After it was all over, and we reluctantly departed, our hopes for a major snowfall having been disappointed, I set off to fly home with my own little splinter-flock - two daughters and a son-in-law. As we arrived in my old home town on the way to the airport, I looked for a feeling of loss - a sorrow for those who live there no longer. But the feeling eluded me - I had my home with me, in the presence of the little group who travelled alongside me. Again I was not certain where I ended and they began.

It was a good feeling. I wonder if horses feel like that all the time.

Photo by Sam  Short

Fun Below Freezing

I woke up to the exciting news that it was 5F. And of course, in keeping with my habit of resolving that the horses have to be moved just as it's getting dark, I picked one of the coldest days of the year to decide that Rose's feet had to be trimmed.

I went over to the barn to set the scene - i.e. lay out some hay on the inside of the fence for George and Bridget and on the outside for Rose, as well as put the trimming things in place.

I also took out a broom that I was retiring from house use to barn use. As soon as Bridget saw me with it, she came charging over to investigate.

What is this peculiar object?
I dragged it along the ground, and we played cat and  mouse.
Trying to pick it up.
Maybe this way will work better.

Now here's a really good use for this thing.

As I was finally heading across the lawn to go trim, Chloe (who was at liberty again) saw me coming with a halter. The alarming prospect of a premature return to the field made her scurry away. I dropped the halter and ran after her. I didn't stop when I reached her, but passed her by and kept running. She ran after me, and we ran together for a little while, then walked together around to the back of the house, where she resumed grazing.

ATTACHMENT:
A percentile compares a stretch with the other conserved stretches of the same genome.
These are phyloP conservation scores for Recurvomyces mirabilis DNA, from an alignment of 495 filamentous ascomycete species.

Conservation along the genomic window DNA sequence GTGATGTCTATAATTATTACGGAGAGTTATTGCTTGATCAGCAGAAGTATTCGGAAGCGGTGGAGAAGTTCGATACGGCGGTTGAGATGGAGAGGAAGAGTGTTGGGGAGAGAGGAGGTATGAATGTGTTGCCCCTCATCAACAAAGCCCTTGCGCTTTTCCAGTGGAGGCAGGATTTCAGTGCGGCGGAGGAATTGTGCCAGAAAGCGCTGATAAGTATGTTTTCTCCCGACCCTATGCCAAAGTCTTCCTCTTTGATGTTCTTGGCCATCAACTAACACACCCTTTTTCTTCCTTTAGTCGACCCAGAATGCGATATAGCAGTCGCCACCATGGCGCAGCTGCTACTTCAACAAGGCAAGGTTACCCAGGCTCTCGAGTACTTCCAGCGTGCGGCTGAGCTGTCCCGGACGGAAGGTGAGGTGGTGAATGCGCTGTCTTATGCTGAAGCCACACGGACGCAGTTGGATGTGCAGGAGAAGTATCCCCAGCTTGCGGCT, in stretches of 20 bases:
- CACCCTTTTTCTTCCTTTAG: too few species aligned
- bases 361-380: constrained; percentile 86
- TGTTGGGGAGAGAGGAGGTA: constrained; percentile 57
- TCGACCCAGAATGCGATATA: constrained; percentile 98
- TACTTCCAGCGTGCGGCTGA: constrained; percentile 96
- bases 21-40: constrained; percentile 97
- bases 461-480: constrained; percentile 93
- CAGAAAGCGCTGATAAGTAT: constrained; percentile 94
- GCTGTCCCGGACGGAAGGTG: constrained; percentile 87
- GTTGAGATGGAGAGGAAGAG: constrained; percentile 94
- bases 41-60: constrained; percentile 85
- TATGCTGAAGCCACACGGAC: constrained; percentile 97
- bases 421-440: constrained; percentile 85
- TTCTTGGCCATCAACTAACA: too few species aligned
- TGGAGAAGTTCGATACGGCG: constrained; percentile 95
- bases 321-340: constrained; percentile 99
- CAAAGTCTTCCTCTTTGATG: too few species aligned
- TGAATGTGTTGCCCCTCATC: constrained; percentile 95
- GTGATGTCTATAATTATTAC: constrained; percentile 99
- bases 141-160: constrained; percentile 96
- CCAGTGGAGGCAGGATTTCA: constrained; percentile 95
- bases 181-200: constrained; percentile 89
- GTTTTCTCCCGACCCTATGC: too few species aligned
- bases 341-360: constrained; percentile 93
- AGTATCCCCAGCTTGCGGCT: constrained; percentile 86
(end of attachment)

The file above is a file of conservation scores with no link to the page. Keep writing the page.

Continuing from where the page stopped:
Then it was time to catch Rose.

A typical Rose expression and stance. Sweet and curious, but reserved and cautious.

Rose does not like these things to be rushed. Often, I confess, I am impatient and resort to the old throwing-the-rope-quick-around-the-neck trick before putting the halter on. Today I resolved to take however long it took to have Rose willingly put on her halter. So I went up to her and stood beside her and showed her the halter. She thought about it, said no thanks, and walked off. I walked after her, stood by her again, asked again. We repeated this a couple of times, until she didn't turn her head away from the halter and let me put it on.

I tied her up on the other side of the fence with a pile of hay to nibble and got started. She was very cooperative, and I got a lot done. I discovered a big horizontal crack on the inside of her RF, which I think may be an old abscess fissure, which is now showing up due to having worked its way down the foot to where there is a greater amount of torque forcing it open. I quit trimming before I was quite done, as I didn't want to push our luck, and then let Rose go exploring as a reward.

She was very keen.
Chloe came too.

I moved so much, what with running around with Chloe and working on Rose's feet, that I didn't feel cold at all - instead I glowed with my own energy. What a lovely feeling - maybe that's how horses feel all the time.
Jettisoned layers, shed during the course of trimming.

Saturday, January 22, 2011

What Does Chloe Think?

Today Chloe persuaded me to let her out to graze the lawn.

She stayed out there til dinner time. As I was fixing the feed, she came over, considered going in the gate, thought better of it, and wandered off again.

After setting out the other feed dishes, I planned to lure Chloe back into the field with her bucket. Not going to work - she preferred the lawn. So I put her bucket down inside the open gate and proceeded to try and push her through in a very slapstick fashion - me pushing her tail end, only to have her turn around and face me. I put my arms around her neck in an attempt to lead her, but she ended up leading me.